An F-18 Super Hornet fighter jet of the US Navy crashed into the Celebes Sea off the Philippines coast on Friday (21 April) while attempting to land on the USS Carl Vinson aircraft carrier. The jet was reportedly returning to the carrier following "routine flight operations" over the Korean peninsula.
The sole occupant of the fighter plane, the pilot, was safe. He ejected off the jet before the crash and was later rescued by the naval crew.
"The incident occurred as the F/A-18E assigned to Carrier Air Wing 2 was on final approach to USS Carl Vinson," a statement from the US Navy's 7th Fleet said on Friday. The cause of the crash was still unclear and an investigation has been launched.
The statement added that the pilot was being assessed by the medical team on board USS Carl Vinson and "there are no apparent injuries at this time".
USS Carl Vinson – the Nimitz-class supercarrier – is leading what US President Donald Trump called his "armada" to the Korean peninsula. The armada reportedly comprises two guided-missile destroyers and a guided-missile cruiser, which were dispatched to the troubled region in an apparent show of force by the Trump administration to the Kim Jong-un-led North Korean regime. The armada was originally scheduled to sail to Australia.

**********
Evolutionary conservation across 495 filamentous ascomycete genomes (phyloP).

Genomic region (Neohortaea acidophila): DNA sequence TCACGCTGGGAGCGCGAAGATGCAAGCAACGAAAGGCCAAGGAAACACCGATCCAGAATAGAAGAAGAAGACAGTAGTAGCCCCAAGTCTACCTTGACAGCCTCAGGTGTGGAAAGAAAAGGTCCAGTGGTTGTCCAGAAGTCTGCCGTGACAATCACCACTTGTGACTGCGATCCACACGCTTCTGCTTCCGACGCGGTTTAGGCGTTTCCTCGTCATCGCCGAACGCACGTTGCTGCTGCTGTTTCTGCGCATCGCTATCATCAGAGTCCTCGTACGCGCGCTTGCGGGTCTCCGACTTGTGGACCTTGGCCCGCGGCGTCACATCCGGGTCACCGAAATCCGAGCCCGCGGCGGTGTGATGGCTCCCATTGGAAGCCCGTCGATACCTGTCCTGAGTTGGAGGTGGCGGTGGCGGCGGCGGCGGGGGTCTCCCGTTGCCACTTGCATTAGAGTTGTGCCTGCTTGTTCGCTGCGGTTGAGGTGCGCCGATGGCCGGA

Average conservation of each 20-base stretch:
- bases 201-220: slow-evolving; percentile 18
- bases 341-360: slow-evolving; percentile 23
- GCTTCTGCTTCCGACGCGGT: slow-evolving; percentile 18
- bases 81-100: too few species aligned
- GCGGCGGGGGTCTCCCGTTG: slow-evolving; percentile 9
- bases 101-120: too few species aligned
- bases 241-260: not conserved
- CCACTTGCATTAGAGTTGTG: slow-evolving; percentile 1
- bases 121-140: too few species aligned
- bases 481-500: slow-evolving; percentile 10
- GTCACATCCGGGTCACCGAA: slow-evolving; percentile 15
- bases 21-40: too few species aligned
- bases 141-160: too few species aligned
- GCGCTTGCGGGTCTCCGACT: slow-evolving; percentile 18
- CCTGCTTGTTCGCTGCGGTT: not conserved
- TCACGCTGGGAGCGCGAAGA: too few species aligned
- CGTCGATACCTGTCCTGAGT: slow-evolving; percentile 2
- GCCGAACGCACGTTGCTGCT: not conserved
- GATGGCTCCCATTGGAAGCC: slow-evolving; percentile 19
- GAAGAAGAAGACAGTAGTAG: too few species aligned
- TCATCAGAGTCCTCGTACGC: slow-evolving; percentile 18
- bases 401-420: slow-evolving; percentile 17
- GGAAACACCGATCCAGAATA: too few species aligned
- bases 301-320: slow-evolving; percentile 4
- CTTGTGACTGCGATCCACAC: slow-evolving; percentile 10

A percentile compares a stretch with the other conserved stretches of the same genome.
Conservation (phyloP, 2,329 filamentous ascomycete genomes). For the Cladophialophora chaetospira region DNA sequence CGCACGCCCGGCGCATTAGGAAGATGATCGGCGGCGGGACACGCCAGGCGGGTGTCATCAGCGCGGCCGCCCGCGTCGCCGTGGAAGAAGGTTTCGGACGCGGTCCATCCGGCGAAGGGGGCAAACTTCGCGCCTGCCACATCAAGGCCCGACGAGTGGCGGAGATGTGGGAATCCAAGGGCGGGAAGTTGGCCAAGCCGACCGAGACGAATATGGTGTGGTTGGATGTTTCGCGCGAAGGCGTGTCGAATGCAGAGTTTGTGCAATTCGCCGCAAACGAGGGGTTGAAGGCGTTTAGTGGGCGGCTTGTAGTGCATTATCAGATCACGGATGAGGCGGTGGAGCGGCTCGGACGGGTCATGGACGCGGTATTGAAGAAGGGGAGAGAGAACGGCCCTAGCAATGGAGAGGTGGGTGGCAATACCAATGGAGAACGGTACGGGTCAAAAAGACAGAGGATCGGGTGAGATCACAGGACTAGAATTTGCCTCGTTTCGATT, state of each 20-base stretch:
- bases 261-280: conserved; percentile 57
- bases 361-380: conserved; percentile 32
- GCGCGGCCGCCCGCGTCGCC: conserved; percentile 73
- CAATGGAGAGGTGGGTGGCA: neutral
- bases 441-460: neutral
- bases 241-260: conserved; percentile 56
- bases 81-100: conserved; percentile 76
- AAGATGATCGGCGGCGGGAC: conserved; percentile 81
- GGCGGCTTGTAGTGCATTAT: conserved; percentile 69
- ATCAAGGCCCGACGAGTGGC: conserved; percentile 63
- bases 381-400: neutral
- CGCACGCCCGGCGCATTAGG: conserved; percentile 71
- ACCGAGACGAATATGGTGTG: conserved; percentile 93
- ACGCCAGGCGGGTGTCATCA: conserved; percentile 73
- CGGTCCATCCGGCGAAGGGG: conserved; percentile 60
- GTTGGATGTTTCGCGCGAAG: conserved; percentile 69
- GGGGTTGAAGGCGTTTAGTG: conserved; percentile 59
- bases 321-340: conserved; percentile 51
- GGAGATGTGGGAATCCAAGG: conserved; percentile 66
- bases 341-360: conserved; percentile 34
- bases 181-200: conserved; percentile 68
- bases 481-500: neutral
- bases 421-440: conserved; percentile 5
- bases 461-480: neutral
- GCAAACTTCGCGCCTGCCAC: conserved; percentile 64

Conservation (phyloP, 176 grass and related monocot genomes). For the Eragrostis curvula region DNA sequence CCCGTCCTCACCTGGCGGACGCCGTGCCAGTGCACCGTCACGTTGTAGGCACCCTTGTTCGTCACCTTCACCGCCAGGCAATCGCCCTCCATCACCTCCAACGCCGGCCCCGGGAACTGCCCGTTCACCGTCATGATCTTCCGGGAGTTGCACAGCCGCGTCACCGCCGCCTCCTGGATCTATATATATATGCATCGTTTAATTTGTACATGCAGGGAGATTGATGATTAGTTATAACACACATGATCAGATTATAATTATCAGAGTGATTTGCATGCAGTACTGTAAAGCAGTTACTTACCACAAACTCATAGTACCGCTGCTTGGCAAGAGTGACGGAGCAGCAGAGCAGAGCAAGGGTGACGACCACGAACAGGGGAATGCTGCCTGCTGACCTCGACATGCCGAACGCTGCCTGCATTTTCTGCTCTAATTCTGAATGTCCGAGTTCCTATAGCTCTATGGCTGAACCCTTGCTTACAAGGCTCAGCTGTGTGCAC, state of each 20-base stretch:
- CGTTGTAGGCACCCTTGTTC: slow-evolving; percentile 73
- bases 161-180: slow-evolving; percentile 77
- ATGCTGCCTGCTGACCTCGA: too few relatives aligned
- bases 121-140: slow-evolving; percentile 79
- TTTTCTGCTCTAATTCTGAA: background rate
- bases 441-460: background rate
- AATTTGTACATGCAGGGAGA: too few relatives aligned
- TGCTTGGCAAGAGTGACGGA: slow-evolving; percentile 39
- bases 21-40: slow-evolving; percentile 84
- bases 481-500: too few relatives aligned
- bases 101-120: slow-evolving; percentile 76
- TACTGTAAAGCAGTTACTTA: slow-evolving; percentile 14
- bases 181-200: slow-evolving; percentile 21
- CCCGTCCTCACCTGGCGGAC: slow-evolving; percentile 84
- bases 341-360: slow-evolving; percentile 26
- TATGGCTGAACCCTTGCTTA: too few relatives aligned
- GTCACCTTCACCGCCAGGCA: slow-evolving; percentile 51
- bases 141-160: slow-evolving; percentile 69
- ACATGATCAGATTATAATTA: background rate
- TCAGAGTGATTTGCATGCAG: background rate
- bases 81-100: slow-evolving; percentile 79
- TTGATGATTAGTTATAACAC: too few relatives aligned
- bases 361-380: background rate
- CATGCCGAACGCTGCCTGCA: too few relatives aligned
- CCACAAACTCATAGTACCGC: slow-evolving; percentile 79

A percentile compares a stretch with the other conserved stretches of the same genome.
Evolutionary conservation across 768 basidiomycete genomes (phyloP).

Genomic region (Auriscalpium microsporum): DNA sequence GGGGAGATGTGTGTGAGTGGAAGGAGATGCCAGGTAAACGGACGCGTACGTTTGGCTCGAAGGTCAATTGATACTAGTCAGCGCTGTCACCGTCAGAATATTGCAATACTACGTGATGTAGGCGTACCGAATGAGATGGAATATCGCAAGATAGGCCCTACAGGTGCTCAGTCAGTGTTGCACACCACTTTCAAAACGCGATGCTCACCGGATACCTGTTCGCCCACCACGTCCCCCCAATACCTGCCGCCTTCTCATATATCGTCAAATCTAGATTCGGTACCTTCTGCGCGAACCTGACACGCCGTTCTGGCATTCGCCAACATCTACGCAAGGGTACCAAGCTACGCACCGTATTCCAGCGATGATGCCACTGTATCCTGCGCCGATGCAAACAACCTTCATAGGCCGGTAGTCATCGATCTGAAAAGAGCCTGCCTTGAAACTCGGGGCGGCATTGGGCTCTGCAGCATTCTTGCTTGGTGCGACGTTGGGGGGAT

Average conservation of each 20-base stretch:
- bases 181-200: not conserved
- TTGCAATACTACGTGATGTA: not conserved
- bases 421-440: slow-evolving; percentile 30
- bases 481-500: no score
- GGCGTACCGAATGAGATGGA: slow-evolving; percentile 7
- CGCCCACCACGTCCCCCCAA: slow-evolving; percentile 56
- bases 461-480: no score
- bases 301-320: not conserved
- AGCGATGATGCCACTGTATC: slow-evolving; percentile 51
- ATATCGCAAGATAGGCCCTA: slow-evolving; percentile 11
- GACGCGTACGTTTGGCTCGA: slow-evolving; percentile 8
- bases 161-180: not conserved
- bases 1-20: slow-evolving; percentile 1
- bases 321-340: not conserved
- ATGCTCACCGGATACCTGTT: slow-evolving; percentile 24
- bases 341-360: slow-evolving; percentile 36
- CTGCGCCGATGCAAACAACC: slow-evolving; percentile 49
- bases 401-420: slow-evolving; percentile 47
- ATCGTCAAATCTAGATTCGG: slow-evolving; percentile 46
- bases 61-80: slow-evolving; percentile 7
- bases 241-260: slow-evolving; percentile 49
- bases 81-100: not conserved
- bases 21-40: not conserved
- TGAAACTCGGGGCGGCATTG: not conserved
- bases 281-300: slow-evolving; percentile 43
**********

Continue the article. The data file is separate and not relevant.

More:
However, some recent media reports suggested that the strike group that started on 8 April was still thousands of miles away from its destination even after sailing for nearly two weeks. The delay was attributed to scheduled military drills with the Australian Navy. The Japanese Navy was also reported to be planning exercises with the American fleet.
Meanwhile, tensions around North Korea have prompted its neighbours to prepare for a possible war with the US. South Korea has already put its military on war readiness, with Russia reported to be moving its troops and artillery along its border with the rogue state to control any mass exodus expected to happen if Pyongyang comes under an attack from the US.
North Korea has already warned the US against provocations saying a nuclear war could break out any moment.